Tuesday, April 30, 2019

Don't Run More Than Two Marathons A Year

ST 300419
For the longest time, I've told my patients that the elite marathoners take up to six week to recover fully from a marathon. Mere mortals like us probably take much longer.

Yes they do start running again a few days later. The legs feel pretty much recovered after a month or so. But they don't race again for the first six weeks. That's one day off for every kilometer they raced in the marathon.

And they just restrict themselves to them just two marathons a year. If not, they don't recover fully. That hampers their preparation for the next race.

Yes, you can read from the article above that the best marathoner in the world, Eliud Kipchoge limits himself to just two marathons a year. Are you running more than that in a year?

"All the team - the coaches, the medical staff - believe that if you run many marathons, then you can't run strong marathons.

We prepare well, plan well, then run a beautiful marathon. Then come back, relax, prepare well and plan again.

The training is intense. Those running five a year, I want to meet them and ask them to describe their training.

It takes three, four months to make your mind cool and confident. You need to be ready in your head. To feel inspired.

The mind drives the body. The body can't drive the mind. If the mind is tired, you are done and when you train, you hit the wall often."

I rest my case.

Go and have a look. The article is in page C8 in today's Straits Times, under the Sports section, taken from The Guardian.

Monday, April 29, 2019

Shoulders And Arms

Really heavy ....
It's back to learning for Reggie and I as we attend another course with Anatomy Trains. This time as you can see it's on the Shoulders and Arms.
How do all the scapulars compare?
It's fairly intense in terms of theory, videos to watch and lots of practical as well. Looks like the next couple of days will pass fairly quickly.

New vocabulary
New participants to meet, new terms to get used too and new ways to "body read" each other. Looks like I may have to burn midnight oil to review everything we've done today.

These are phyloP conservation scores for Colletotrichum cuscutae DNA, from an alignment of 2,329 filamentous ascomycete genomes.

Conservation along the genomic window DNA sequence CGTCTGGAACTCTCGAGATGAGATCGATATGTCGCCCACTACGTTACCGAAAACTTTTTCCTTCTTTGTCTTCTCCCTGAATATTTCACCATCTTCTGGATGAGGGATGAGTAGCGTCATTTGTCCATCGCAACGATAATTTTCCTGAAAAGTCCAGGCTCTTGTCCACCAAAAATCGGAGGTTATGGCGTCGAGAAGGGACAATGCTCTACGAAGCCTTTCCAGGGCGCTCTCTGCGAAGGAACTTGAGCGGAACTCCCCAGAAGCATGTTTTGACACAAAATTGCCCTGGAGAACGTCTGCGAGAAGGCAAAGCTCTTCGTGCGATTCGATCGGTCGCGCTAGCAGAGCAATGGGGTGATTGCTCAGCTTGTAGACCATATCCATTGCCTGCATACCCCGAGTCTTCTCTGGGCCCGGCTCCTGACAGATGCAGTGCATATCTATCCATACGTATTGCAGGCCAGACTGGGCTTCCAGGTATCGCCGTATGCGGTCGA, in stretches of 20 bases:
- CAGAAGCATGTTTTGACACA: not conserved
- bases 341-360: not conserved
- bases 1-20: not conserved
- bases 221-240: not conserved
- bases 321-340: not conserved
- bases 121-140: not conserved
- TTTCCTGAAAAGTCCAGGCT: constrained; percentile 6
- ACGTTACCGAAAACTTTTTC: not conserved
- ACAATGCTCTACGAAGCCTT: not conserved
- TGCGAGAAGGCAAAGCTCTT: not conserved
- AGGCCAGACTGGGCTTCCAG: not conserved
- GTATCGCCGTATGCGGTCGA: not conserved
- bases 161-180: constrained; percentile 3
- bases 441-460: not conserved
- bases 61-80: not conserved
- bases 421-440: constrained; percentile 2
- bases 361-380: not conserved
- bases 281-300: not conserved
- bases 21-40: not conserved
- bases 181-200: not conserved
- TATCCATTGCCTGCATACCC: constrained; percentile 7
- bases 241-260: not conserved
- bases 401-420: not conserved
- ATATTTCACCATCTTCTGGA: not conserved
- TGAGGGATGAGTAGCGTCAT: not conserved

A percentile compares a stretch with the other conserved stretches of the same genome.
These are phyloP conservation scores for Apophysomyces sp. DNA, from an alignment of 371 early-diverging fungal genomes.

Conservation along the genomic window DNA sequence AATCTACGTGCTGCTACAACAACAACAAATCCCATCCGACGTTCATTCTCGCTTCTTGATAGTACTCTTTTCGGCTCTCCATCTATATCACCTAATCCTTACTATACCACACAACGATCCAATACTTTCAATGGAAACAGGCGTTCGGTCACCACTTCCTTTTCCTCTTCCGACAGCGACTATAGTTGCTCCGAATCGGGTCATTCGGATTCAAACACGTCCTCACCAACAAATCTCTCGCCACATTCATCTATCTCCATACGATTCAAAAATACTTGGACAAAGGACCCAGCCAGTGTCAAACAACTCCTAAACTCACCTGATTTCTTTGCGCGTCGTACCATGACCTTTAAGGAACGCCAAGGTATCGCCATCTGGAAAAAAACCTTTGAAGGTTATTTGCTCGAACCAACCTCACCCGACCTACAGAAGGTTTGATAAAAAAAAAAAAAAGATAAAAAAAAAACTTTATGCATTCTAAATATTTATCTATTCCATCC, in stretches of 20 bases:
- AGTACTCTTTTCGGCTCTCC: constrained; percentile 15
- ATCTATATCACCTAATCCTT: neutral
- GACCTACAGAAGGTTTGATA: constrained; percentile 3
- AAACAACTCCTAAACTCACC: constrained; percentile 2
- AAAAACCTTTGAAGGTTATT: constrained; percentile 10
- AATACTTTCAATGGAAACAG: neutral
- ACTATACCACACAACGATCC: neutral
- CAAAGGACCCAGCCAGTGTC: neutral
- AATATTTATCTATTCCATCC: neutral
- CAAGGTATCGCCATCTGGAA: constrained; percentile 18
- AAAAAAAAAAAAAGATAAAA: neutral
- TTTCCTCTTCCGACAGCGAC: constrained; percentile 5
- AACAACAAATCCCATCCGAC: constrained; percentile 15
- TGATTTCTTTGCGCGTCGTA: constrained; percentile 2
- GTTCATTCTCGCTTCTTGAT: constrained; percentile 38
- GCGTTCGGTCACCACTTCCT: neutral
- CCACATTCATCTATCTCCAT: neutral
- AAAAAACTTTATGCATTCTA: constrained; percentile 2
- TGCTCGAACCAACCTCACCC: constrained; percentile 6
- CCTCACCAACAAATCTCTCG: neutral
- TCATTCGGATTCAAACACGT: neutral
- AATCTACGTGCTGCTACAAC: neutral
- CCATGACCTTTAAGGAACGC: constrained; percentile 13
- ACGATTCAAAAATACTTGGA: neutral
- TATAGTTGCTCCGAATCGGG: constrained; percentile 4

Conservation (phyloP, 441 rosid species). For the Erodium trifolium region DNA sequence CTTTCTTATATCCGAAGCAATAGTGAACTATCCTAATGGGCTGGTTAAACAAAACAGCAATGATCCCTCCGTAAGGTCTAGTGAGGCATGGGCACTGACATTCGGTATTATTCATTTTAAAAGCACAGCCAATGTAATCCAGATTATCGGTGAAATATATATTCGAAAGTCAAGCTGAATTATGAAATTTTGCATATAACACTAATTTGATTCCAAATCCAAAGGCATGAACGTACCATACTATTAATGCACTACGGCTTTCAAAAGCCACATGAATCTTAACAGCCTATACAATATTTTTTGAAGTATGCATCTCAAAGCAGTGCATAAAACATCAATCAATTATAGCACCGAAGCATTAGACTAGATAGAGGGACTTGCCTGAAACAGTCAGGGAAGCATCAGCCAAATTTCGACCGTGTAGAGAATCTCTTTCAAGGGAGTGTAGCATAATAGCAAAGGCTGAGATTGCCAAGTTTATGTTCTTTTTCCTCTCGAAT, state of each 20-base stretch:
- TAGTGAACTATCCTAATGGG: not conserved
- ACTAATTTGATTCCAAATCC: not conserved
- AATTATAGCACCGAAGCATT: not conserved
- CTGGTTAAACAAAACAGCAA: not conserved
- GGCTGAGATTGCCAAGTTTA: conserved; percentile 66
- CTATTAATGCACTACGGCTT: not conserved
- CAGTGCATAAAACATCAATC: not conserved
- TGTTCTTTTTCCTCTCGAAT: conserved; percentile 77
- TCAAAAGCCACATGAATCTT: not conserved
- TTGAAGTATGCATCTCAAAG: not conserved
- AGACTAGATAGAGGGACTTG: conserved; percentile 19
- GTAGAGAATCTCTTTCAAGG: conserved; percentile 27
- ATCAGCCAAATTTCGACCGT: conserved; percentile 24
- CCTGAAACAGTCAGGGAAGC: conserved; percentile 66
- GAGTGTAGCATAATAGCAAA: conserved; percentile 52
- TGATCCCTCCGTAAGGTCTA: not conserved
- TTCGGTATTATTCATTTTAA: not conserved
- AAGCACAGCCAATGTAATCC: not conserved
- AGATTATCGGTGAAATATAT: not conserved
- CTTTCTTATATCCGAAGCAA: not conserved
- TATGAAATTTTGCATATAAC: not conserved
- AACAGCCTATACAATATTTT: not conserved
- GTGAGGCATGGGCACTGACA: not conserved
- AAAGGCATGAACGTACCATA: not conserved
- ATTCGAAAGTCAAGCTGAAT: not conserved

Sunday, April 21, 2019

What Happens When Patients Find Out How Good Their Doctors Really Are?


Looks like doctors and mercenary medical agents are back in the news for all the wrong reasons again in yesterday's Straits Times article.

While we are on doctors, I came across this interesting article on "The Bell Curve: What happens when patients find out how good their doctors really are?"

It gave me a totally different perspective on the medical world. Be it in medicine, physiotherapy or any other health related field, it is now fashionable to say we're practicing evidenced-based medicine, evidenced-based physiotherapy etc. This simply means whatever we do or use to treat patients is backed by research rather than our own instincts or ad-hoc experimentation.

The article documented the results of a Cleveland pediatrician named LeRoy Matthews in the 1960's. Due to his persistent efforts, his hospital's mortality rates for cystic fibrosis was less than two percent compared to higher than twenty percent for the rest of the country (USA). What made his program different was that he started aggressive treatment long before his patients became sick.

Warren Warwick, the pediatrician who conducted the study of LeRoy Matthews much higher than normal success rate, now heads the Minneapolis cystic fibrosis program. Ever since that study, Warwick has tried to do better than everyone else. It currently has the best results in the country.

What makes him and the hospital's program different is his combination of focus, aggressiveness and being inventive. He thinks hard about his patients, pushes them and always improvises.

From the article, "We are used to thinking that a doctor's ability depends on mainly science and skill. The lesson from Minneapolis is that these may be the easiest parts of care. Even doctors with great knowledge and technical skill can have mediocre results; the more nebulous factors like aggressiveness and consistency and ingenuity can matter enormously."

The first question that comes to my mind after reading the article is where Sports Solutions and Physio Solutions stand on a bell curve for Physiotherapy? We need to push ourselves to make us the best at making patients get better fastest. To always learn, to be consistent, to innovate. That is our promise to you.

Here's the link to the article. It takes fairly long to read, but definitely worth your time.

Sunday, April 14, 2019

It May All Be In The Hips

*Very nice hip extension, Prefontaine leading Viren
Last week article was all about reducing your injury risk to stay healthy so you can keep training consistently.  Training consistently allows you to improve. For those of you who participate in races, this week's article will discuss how to improve your athletic performance with another simple exercise.

The biggest muscle we have in the human body is the big and very strong gluteus maximus muscle (there are also two smaller gluteus medius and gluteus minimus muscles). The gluetus maximus muscle extend our hips. This is evident when we're climbing stairs, running up slopes and especially if you're having to sprint for the finish line.